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Obama and Ideas of Force

I‘m in broad company, from what I can tell, in detecting from Obama’s speech last night no outline of a policy for Middle Eastern security or the use of U.S. power. As Peter Wehner and others point out, the president spoke emphatically of deadlines (especially regarding Afghanistan) and only vaguely of purposes. The strongest signal he sent was his intention to remove large formations of ground troops.

We rarely parse the mental idea leftists like Obama have when they speak of military force. Obama didn’t like the war in Iraq; he doesn’t like the war in Afghanistan. But he seems fine with the growing war in Yemen, as he apparently is with the expansion of a similar kind of war in Pakistan. He is not opposed to all methods of imposing American will by force.

After his speech, the TV commentariat rose up to advance the narrative that Obama had no obligation to acknowledge Bush’s surge decision, because there was never a valid justification for regime-changing Iraq to begin with. This reminded me forcibly of the alternative proposed often in the period between October 2001 and March 2003 (and now looked back on with an affectionate nostalgia in some quarters): that is, simply continuing to “contain Saddam” with sanctions.

Sanctions on Saddam’s Iraq represented a type of force approved by the political left. The UN sanctions were inaugurated under George H.W. Bush in conjunction with Desert Storm, but Bill Clinton continued them, presiding over refinements to them and dedicating the U.S. military as the principal enforcer. He combined them on several occasions with air and missile strikes. In theory, they were part of an overarching political effort centered on UN inspections of Iraq’s suspect facilities.

The containment of Saddam dragged on for more than 12 years. It necessitated a growing, permanently based U.S. military force in the Persian Gulf. It dramatically distorted the region’s economy, generated tremendous blockade-running revenue for Iran, and produced the spectacle of kickbacks through the UN Oil-for-Food program. A tolerable burden for American power, the sanctions on Iraq were an agent of change — for the worse — in global politics, regional relations, and UN practices. The one thing they did not change was Saddam.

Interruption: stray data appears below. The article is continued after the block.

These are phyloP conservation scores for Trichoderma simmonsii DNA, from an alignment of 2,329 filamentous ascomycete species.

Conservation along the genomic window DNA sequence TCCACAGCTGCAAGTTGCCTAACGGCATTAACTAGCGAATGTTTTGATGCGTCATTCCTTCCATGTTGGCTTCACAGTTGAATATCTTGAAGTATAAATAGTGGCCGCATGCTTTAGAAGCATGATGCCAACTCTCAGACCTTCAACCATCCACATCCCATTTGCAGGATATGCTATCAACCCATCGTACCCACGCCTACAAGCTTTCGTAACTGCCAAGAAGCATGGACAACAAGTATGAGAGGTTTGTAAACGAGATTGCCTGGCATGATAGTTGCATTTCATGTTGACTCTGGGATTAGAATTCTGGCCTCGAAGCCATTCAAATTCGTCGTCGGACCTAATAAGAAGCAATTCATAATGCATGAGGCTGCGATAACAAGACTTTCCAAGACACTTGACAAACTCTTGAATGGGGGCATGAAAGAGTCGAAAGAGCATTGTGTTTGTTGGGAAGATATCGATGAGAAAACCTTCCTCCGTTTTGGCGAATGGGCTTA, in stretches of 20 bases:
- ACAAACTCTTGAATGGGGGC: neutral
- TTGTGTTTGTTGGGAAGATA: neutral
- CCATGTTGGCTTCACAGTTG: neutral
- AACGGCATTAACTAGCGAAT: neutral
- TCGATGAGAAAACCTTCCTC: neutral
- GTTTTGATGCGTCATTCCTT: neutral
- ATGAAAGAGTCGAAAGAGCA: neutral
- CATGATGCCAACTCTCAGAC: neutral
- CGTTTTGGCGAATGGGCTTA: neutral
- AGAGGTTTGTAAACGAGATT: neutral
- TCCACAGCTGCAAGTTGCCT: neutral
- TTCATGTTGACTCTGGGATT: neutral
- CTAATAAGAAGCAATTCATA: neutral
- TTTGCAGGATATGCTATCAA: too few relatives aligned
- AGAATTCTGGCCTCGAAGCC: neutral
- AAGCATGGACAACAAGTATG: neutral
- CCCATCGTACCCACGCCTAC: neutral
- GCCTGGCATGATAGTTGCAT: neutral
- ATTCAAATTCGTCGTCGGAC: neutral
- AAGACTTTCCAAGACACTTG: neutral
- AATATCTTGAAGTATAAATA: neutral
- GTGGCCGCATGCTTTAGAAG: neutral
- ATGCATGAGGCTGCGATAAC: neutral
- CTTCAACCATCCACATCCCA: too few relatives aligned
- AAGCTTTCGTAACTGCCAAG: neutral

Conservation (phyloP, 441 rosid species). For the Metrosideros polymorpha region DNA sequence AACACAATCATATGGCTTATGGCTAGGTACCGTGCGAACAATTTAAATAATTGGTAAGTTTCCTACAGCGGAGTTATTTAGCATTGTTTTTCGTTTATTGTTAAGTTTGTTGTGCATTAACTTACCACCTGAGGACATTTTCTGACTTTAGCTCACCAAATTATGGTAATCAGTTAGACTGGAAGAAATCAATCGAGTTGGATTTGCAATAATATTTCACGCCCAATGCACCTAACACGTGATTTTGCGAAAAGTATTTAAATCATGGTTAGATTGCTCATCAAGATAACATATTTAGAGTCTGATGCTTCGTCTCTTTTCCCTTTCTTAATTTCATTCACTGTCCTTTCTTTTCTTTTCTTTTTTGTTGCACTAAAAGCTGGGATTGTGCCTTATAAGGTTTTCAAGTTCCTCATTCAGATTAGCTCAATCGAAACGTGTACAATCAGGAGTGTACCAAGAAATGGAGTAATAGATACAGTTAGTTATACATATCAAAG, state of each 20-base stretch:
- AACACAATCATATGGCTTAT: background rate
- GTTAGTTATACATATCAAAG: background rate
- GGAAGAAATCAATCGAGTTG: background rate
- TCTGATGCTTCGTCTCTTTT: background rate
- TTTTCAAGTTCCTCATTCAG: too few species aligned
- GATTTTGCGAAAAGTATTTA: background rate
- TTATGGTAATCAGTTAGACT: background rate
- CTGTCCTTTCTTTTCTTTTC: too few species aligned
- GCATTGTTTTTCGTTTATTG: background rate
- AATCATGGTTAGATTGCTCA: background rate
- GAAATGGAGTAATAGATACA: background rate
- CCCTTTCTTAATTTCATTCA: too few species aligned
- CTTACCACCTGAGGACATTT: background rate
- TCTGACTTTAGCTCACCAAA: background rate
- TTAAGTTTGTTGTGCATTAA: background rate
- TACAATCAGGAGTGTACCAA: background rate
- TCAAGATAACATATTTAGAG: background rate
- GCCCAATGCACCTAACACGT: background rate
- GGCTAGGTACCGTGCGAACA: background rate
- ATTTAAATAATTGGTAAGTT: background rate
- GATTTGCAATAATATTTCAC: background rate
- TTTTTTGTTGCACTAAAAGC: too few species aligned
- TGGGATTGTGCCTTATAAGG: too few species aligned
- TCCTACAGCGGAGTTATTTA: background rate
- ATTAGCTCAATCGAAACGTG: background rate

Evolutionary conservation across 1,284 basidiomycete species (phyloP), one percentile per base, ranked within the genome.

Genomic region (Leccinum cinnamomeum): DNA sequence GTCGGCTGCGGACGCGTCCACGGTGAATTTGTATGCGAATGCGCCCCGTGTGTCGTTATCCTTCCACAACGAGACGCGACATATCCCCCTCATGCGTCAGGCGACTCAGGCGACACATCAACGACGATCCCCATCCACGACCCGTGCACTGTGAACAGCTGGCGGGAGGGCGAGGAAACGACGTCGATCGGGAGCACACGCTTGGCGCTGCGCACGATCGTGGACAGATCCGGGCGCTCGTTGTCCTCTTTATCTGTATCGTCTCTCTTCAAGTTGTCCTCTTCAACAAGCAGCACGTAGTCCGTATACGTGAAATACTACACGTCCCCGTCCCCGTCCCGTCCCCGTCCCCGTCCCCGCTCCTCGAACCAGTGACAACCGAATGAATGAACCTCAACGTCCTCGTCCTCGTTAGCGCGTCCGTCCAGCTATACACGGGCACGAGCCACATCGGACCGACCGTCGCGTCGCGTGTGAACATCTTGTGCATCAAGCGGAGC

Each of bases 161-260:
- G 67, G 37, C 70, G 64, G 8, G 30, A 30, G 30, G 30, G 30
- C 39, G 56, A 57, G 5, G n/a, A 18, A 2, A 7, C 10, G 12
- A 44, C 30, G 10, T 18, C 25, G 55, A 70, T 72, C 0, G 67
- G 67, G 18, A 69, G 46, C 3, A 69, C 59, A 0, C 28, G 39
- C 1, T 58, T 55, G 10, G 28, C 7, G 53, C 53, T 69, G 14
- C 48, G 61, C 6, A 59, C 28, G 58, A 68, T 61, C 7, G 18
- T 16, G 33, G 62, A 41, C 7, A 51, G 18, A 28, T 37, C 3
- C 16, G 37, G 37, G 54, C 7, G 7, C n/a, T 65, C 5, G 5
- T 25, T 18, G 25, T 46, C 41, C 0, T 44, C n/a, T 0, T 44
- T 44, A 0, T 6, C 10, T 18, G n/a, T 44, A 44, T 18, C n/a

It is easy, and not without utility, to view Obama’s antipathy to large formations of ground troops as part of a modern Democratic pattern of resisting that “level” of engagement. There’s some fairness to that. But there is a more important aspect of this pattern. Democratic presidents have been willing to use all kinds of other military options, for almost any purpose except forcing a change in the political situation that keeps the problem going. It’s the latter objective that typically necessitates ground troops to secure territory for political purposes. The objective itself is what no Democratic president since Harry Truman has felt able to justify.

It shouldn’t surprise us that Obama didn’t unequivocally endorse our success in Iraq. He belongs to a political faction that never saw its purpose — never sees any purpose of its kind — as justifiable. But the occasion of Obama’s speech is a good time to reflect on the alternatives to which modern Democratic presidents (along with some Republicans) have regularly resorted. The American people may not always be politically prepared for goals as decisive as regime-changing dictators, but containment is not really the low-impact alternative it often seems to be. It deforms the situations that concern us without providing any path to a conclusion. As with sanctions on Iraq, the U.S. can probably continue headhunting terrorists for years without breaking a sweat. And as with sanctions on Iraq, we are likely to induce changes in almost every aspect of the situation except the one that matters: the incidence of willing terrorists.


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